As we walk up Mount Urgull, San Sebastián appears to get smaller and smaller. From the top of the mountain it’s hard to see past the beautiful coast line and antique homes and remember the troubling times of the past. The Basque Country has undergone a lot of conflicts to get to where they are today. They found themselves the victim of the Spanish Civil War after refusing to take sides. Being Basque is different than being Spanish. They did not see this war as anything of their concern. The Spanish Civil War was between the Spanish, and the Basques considered themselves as having little part in those affairs. Basques have a separate culture and a distinct language. And as we read in one of our assigned books, people who move to the Basque region tend not feel completely welcomed even after numerous years of living there because of the close knit community. This was the case with Joni in the novel All That Followed by Gabriel Urza. He moved from America to near San Sebastián and despite after living there for twenty years, he still did not feel at home in the Basque region. This comes in part from the 19th Century when individuals are only seen and accepted as Basque if they possess eight Basque last names from their ancestors. Since Joni was an outsider and did not possess these last names he was not treated as an important part of the community. Another interesting feature is that around here the friends you have as a child are the friends you have for life. This is known as a cuadrilla. Here, you remain a part of your cuadrilla long after you have grown up and moved far away. Additionally, it is not uncommon to stay with one’s high school or even middle school sweetheart. While many Basques choose to get married, a good amount decide not to get married as it is seen as a religious convention that, especially outside the cities, they hold less and less as part of their identity.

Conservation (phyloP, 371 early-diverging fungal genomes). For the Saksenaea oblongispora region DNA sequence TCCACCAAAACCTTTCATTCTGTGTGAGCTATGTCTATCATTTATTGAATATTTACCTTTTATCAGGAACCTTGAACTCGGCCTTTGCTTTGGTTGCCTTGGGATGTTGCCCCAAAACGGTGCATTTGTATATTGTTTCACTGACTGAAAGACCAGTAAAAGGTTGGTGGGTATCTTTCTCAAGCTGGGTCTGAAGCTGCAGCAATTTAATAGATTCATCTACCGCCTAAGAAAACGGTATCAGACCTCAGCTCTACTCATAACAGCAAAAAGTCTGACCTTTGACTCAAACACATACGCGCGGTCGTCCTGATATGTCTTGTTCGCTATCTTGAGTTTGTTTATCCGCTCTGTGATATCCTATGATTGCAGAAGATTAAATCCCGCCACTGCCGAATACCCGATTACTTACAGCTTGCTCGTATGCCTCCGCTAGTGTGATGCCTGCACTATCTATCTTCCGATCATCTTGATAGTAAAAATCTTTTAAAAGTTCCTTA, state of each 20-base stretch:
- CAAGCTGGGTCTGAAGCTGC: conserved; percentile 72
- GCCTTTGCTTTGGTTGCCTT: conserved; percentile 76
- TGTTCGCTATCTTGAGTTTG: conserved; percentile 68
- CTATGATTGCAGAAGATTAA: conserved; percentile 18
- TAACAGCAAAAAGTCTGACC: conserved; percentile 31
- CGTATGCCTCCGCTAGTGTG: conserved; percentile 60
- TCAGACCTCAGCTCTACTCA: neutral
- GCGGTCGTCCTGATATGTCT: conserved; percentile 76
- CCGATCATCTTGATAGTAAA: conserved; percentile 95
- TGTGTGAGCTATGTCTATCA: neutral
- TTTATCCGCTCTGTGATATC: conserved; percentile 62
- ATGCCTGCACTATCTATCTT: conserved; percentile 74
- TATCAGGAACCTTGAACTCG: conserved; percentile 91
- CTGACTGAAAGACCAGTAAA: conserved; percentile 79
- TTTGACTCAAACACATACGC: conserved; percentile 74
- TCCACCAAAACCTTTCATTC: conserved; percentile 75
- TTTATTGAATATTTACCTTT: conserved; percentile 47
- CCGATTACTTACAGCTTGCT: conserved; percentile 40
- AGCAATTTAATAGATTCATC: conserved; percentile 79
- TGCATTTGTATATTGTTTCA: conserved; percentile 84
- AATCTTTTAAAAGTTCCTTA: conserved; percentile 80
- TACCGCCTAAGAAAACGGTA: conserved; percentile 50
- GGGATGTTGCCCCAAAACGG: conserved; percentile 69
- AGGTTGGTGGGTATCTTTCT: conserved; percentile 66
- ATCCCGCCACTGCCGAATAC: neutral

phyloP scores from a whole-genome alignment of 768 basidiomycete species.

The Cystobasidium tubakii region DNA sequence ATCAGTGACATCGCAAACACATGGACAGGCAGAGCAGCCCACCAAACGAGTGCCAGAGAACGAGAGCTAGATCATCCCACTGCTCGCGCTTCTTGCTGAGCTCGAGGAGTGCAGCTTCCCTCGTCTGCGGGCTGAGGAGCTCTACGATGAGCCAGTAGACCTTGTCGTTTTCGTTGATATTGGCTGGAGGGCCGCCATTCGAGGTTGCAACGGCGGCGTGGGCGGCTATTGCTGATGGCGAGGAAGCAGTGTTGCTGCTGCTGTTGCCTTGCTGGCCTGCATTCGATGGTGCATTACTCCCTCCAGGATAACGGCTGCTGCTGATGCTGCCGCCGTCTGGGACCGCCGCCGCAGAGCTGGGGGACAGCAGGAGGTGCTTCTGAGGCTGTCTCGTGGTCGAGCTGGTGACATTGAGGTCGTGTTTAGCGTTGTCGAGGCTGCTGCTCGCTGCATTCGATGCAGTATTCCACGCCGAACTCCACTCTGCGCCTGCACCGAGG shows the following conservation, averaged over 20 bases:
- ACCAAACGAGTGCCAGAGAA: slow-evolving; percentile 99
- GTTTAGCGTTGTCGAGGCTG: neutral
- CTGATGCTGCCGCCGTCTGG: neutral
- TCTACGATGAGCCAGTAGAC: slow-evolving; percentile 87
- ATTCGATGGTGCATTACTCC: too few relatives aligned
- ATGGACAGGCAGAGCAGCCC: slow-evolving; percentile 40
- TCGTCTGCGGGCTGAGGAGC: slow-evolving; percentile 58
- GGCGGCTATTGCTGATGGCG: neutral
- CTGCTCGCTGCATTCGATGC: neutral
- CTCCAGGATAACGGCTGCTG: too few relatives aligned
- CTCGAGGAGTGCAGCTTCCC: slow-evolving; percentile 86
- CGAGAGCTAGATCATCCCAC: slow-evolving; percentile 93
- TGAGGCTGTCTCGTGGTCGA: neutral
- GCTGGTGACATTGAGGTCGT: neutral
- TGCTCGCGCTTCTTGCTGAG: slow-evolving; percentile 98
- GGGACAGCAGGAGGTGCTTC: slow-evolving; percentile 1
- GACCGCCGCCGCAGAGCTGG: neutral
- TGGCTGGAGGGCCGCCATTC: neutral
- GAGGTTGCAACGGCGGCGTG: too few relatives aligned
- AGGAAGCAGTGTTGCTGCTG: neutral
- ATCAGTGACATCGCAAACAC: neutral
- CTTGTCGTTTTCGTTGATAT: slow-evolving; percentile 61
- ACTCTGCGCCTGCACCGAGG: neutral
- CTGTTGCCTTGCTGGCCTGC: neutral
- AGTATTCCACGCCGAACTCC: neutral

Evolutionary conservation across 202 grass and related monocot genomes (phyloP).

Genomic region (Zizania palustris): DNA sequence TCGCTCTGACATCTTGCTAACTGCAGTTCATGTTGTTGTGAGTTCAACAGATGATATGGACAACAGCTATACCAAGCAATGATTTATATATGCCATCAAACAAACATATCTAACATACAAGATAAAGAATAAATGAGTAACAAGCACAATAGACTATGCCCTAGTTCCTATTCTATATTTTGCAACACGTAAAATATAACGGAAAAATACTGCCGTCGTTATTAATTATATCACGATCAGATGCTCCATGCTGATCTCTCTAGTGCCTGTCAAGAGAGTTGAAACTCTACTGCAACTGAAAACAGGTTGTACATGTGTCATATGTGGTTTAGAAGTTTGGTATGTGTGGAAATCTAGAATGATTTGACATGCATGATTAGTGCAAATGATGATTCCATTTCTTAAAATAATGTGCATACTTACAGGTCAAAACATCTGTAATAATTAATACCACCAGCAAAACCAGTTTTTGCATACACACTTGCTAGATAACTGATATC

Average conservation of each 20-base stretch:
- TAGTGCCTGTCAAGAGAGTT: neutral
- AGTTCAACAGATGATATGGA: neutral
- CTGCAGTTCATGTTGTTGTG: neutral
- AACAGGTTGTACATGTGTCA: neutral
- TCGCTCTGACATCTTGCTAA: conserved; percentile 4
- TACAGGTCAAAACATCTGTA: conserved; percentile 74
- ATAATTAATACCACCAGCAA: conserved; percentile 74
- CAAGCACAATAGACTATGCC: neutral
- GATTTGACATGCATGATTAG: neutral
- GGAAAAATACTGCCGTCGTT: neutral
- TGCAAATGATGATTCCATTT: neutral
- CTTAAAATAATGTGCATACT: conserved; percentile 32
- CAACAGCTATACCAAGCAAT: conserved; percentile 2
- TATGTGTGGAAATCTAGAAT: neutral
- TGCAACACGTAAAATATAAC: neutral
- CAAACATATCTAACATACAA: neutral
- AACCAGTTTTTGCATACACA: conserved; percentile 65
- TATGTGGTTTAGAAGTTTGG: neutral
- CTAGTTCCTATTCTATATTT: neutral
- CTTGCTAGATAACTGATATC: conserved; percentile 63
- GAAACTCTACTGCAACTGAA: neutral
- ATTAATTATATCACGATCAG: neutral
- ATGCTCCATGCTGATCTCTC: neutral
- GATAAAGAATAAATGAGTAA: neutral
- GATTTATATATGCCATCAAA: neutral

The Basque people are thought to be the first ethnic group in Europe. The borders have moved around them, but they’ve remained in this region for thousands of years, which accounts for part of the reason they see themselves as separate from the Spanish, who came later. After refusing to take sides in the Spanish Civil War, the democratic Spanish government offered them greater autonomy if they chose to fight alongside the government for the sake of democracy against the military coup, which was backed by other fascist powers in Europe. Democracy, however, lost, and when General Franco became dictator of Spain, he suppressed the Basque language and culture. Having always seen themselves as independent, they were determined to bring back their way of life and to fight against this cultural oppression. Hence, ETA, the Basque terrorist group, was born. As a result, violence continued throughout this region.
A key part of Basque identity and culture is language. The language of Basque is complex and not related to Spanish or another Romance language making it very difficult to learn. In All That Followed, the new English teacher’s wife only spoke English. She was labeled as an outsider and failed to meet new people as a result. After Franco’s rule, the number of Basque speakers started to increase. The division between Basque and Spanish speakers in the Basque region has prompted the use of both languages displayed on road signs and in restaurants. Spanish restaurants and bars have pinchos while Basque restaurants and bars have pinxtos. Pinxtos are never free whereas tapas and pinchos in the Spanish region can be. Pintxo Pote was created after The Recession stole many people’s jobs and left them with no money. Pintxo Pote is one night a week in a neighborhood here where one can buy a pintxo and drink for two euros at participating restaurants and bars. The purpose was to allow for the community to stay close and active with one another because many of them could no longer afford to eat or drink out and socialize with other members of the community as they once had. This weekly tradition was so popular that it has continued long after the aftermath of The Recession. Pinxtos can range from tortilla to prones or chorizo to ham filled croissants. Each restaurant carries a different variety of pinxtos, with the same pintxo from different places never tasting quite the same. Some places are known for their ugly tomato while others are known for their blood sausage. Bread is typically served with each pinxto at all bars, and restaurants and can be seen at any meal throughout the day. Walking back down the mountain it is easy to depict the similarities in each house. San Sebastián has managed to preserve its old cultural roots, Basque language, and house foundation.